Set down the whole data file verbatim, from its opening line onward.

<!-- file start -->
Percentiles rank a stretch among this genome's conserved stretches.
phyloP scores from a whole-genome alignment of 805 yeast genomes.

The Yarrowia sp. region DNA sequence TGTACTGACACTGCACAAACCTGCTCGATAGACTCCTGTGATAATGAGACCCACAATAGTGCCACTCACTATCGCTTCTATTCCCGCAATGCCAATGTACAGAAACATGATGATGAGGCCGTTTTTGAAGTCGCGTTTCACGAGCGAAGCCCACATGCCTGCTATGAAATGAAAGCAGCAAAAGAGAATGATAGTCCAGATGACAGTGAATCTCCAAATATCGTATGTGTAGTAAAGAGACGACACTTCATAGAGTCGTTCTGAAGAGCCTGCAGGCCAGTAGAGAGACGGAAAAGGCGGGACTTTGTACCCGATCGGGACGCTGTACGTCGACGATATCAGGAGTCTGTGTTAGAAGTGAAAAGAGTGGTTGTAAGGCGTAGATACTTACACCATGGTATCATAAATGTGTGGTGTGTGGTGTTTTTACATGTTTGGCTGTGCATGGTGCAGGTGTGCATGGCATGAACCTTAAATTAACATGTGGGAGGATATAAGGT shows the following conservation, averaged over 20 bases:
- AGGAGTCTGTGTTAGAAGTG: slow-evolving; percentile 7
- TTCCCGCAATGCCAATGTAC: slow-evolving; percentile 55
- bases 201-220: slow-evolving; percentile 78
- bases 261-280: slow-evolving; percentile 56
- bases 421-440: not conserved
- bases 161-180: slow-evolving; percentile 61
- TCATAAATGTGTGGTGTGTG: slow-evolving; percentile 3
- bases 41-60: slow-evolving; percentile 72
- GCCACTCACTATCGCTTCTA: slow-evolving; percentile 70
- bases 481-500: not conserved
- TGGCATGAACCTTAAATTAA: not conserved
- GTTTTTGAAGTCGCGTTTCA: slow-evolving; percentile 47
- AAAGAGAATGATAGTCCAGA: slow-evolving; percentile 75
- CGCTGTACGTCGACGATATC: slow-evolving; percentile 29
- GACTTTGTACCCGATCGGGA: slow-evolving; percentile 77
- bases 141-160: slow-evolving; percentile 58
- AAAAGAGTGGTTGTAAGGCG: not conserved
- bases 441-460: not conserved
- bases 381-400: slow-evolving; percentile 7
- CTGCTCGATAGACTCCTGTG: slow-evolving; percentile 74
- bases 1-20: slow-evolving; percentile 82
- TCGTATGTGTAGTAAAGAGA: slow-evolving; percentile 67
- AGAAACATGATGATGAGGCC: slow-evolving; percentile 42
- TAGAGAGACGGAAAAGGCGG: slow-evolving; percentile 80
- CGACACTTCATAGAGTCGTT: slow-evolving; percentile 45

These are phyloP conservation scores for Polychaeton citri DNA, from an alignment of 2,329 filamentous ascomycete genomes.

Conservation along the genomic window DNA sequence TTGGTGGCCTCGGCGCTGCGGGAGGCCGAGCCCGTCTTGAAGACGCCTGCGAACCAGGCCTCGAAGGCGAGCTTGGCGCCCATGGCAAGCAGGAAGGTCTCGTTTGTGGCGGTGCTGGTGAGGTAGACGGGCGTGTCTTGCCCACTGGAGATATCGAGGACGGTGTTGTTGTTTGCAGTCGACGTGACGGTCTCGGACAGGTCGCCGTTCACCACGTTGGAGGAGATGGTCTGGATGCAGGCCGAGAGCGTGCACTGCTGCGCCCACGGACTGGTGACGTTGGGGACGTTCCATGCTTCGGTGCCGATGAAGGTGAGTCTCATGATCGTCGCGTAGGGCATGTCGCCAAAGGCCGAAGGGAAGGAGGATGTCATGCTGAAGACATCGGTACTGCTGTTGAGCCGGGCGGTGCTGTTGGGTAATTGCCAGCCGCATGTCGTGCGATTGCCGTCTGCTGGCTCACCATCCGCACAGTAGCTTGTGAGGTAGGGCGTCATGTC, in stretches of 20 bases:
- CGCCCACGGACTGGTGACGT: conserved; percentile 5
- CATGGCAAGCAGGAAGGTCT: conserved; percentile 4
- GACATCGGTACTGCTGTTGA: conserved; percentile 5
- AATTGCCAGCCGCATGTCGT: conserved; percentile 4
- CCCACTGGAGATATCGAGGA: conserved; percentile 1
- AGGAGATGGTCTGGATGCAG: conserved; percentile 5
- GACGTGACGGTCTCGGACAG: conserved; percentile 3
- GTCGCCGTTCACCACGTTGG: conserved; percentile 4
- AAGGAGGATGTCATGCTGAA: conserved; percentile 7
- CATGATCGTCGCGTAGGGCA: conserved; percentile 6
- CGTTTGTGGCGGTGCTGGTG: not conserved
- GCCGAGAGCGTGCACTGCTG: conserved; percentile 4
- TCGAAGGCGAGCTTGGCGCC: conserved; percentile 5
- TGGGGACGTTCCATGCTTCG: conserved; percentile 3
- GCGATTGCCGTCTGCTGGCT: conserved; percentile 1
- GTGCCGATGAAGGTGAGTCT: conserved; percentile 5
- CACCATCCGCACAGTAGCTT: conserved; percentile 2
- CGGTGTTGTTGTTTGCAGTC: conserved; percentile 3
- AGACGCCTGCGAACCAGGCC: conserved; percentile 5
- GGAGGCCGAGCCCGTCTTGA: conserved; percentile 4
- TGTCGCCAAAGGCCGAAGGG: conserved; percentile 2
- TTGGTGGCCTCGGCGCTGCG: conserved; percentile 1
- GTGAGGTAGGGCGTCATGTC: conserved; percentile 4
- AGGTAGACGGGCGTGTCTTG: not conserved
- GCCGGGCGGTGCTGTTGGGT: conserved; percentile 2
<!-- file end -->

Percentiles rank a stretch among this genome's conserved stretches.
phyloP scores from a whole-genome alignment of 805 yeast genomes.

The Yarrowia sp. region DNA sequence TGTACTGACACTGCACAAACCTGCTCGATAGACTCCTGTGATAATGAGACCCACAATAGTGCCACTCACTATCGCTTCTATTCCCGCAATGCCAATGTACAGAAACATGATGATGAGGCCGTTTTTGAAGTCGCGTTTCACGAGCGAAGCCCACATGCCTGCTATGAAATGAAAGCAGCAAAAGAGAATGATAGTCCAGATGACAGTGAATCTCCAAATATCGTATGTGTAGTAAAGAGACGACACTTCATAGAGTCGTTCTGAAGAGCCTGCAGGCCAGTAGAGAGACGGAAAAGGCGGGACTTTGTACCCGATCGGGACGCTGTACGTCGACGATATCAGGAGTCTGTGTTAGAAGTGAAAAGAGTGGTTGTAAGGCGTAGATACTTACACCATGGTATCATAAATGTGTGGTGTGTGGTGTTTTTACATGTTTGGCTGTGCATGGTGCAGGTGTGCATGGCATGAACCTTAAATTAACATGTGGGAGGATATAAGGT shows the following conservation, averaged over 20 bases:
- AGGAGTCTGTGTTAGAAGTG: slow-evolving; percentile 7
- TTCCCGCAATGCCAATGTAC: slow-evolving; percentile 55
- bases 201-220: slow-evolving; percentile 78
- bases 261-280: slow-evolving; percentile 56
- bases 421-440: not conserved
- bases 161-180: slow-evolving; percentile 61
- TCATAAATGTGTGGTGTGTG: slow-evolving; percentile 3
- bases 41-60: slow-evolving; percentile 72
- GCCACTCACTATCGCTTCTA: slow-evolving; percentile 70
- bases 481-500: not conserved
- TGGCATGAACCTTAAATTAA: not conserved
- GTTTTTGAAGTCGCGTTTCA: slow-evolving; percentile 47
- AAAGAGAATGATAGTCCAGA: slow-evolving; percentile 75
- CGCTGTACGTCGACGATATC: slow-evolving; percentile 29
- GACTTTGTACCCGATCGGGA: slow-evolving; percentile 77
- bases 141-160: slow-evolving; percentile 58
- AAAAGAGTGGTTGTAAGGCG: not conserved
- bases 441-460: not conserved
- bases 381-400: slow-evolving; percentile 7
- CTGCTCGATAGACTCCTGTG: slow-evolving; percentile 74
- bases 1-20: slow-evolving; percentile 82
- TCGTATGTGTAGTAAAGAGA: slow-evolving; percentile 67
- AGAAACATGATGATGAGGCC: slow-evolving; percentile 42
- TAGAGAGACGGAAAAGGCGG: slow-evolving; percentile 80
- CGACACTTCATAGAGTCGTT: slow-evolving; percentile 45

These are phyloP conservation scores for Polychaeton citri DNA, from an alignment of 2,329 filamentous ascomycete genomes.

Conservation along the genomic window DNA sequence TTGGTGGCCTCGGCGCTGCGGGAGGCCGAGCCCGTCTTGAAGACGCCTGCGAACCAGGCCTCGAAGGCGAGCTTGGCGCCCATGGCAAGCAGGAAGGTCTCGTTTGTGGCGGTGCTGGTGAGGTAGACGGGCGTGTCTTGCCCACTGGAGATATCGAGGACGGTGTTGTTGTTTGCAGTCGACGTGACGGTCTCGGACAGGTCGCCGTTCACCACGTTGGAGGAGATGGTCTGGATGCAGGCCGAGAGCGTGCACTGCTGCGCCCACGGACTGGTGACGTTGGGGACGTTCCATGCTTCGGTGCCGATGAAGGTGAGTCTCATGATCGTCGCGTAGGGCATGTCGCCAAAGGCCGAAGGGAAGGAGGATGTCATGCTGAAGACATCGGTACTGCTGTTGAGCCGGGCGGTGCTGTTGGGTAATTGCCAGCCGCATGTCGTGCGATTGCCGTCTGCTGGCTCACCATCCGCACAGTAGCTTGTGAGGTAGGGCGTCATGTC, in stretches of 20 bases:
- CGCCCACGGACTGGTGACGT: conserved; percentile 5
- CATGGCAAGCAGGAAGGTCT: conserved; percentile 4
- GACATCGGTACTGCTGTTGA: conserved; percentile 5
- AATTGCCAGCCGCATGTCGT: conserved; percentile 4
- CCCACTGGAGATATCGAGGA: conserved; percentile 1
- AGGAGATGGTCTGGATGCAG: conserved; percentile 5
- GACGTGACGGTCTCGGACAG: conserved; percentile 3
- GTCGCCGTTCACCACGTTGG: conserved; percentile 4
- AAGGAGGATGTCATGCTGAA: conserved; percentile 7
- CATGATCGTCGCGTAGGGCA: conserved; percentile 6
- CGTTTGTGGCGGTGCTGGTG: not conserved
- GCCGAGAGCGTGCACTGCTG: conserved; percentile 4
- TCGAAGGCGAGCTTGGCGCC: conserved; percentile 5
- TGGGGACGTTCCATGCTTCG: conserved; percentile 3
- GCGATTGCCGTCTGCTGGCT: conserved; percentile 1
- GTGCCGATGAAGGTGAGTCT: conserved; percentile 5
- CACCATCCGCACAGTAGCTT: conserved; percentile 2
- CGGTGTTGTTGTTTGCAGTC: conserved; percentile 3
- AGACGCCTGCGAACCAGGCC: conserved; percentile 5
- GGAGGCCGAGCCCGTCTTGA: conserved; percentile 4
- TGTCGCCAAAGGCCGAAGGG: conserved; percentile 2
- TTGGTGGCCTCGGCGCTGCG: conserved; percentile 1
- GTGAGGTAGGGCGTCATGTC: conserved; percentile 4
- AGGTAGACGGGCGTGTCTTG: not conserved
- GCCGGGCGGTGCTGTTGGGT: conserved; percentile 2